Aw.. I think 'Lycanthropy' was his first and 'Wind in the Wires' was his second, but no matter x

Dave said...

Right you are! I just put them that way in my head because of the order I heard them. I shall edit, thank you. =)

Anonymous said...

thanks for writing this, i love finding new music, so i went and checked them all out on itunes and downloaded a bunch. =D

-random person who watches your youtube videos

Rosianna said...

Oh gosh, thinking of The Libertines reminds me of the days when I wanted nothing more than to write for NME or better yet, start my own music mag up. They were something seriously special and I still get nostalgic chills when any of their music shuffles, particularly What Katy Did and Time for Heroes.

And Sigur Ros... ahh they could cure disease.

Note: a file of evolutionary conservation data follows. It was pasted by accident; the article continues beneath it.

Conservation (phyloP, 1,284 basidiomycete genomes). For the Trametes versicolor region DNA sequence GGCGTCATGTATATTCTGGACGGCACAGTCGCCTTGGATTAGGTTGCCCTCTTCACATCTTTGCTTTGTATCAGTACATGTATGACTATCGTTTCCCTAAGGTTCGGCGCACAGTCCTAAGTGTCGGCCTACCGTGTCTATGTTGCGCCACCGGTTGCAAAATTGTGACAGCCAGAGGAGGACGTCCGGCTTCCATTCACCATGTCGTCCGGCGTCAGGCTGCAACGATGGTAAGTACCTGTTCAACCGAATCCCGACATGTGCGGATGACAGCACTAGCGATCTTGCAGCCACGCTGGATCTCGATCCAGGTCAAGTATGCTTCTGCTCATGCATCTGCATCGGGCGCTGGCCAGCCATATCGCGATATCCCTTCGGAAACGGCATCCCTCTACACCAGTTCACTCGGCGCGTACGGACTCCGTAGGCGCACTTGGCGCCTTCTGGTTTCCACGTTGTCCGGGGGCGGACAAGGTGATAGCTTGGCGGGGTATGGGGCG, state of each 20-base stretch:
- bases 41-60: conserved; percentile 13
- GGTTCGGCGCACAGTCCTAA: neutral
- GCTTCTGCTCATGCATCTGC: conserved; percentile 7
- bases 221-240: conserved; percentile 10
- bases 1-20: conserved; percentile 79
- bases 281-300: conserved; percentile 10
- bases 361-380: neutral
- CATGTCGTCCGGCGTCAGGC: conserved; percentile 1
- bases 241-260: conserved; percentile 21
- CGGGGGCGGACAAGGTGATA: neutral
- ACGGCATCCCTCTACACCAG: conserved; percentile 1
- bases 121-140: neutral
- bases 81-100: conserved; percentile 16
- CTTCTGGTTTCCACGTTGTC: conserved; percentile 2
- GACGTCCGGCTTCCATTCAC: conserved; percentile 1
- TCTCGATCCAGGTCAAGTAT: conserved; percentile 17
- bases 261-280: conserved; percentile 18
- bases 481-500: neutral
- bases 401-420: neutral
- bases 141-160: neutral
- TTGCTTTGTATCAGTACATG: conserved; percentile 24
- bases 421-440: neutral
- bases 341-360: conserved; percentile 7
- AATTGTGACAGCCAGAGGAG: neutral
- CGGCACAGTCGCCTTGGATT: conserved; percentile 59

And Patrick Wolf. I love all of these artists so much. I think Lycanthropy is my favourite album of his.

Jocy said...

Have you ever seen Patrick Wolf live? I saw him summer 07 when he supported Mika, and even though I'd never heard any of his stuff before, I reckon he was better than Mika. xo

D is for Dangerous said...

I agree so much with how you listen to music that were in 'your' time. People around me try so hard to convince that the older bands (e.g. The Clash, The Smiths) were the real deal and that new bands are just copycats, but I just can't understand music that wasn't made in present time.
that said; GREAT list.

Michael Markman said...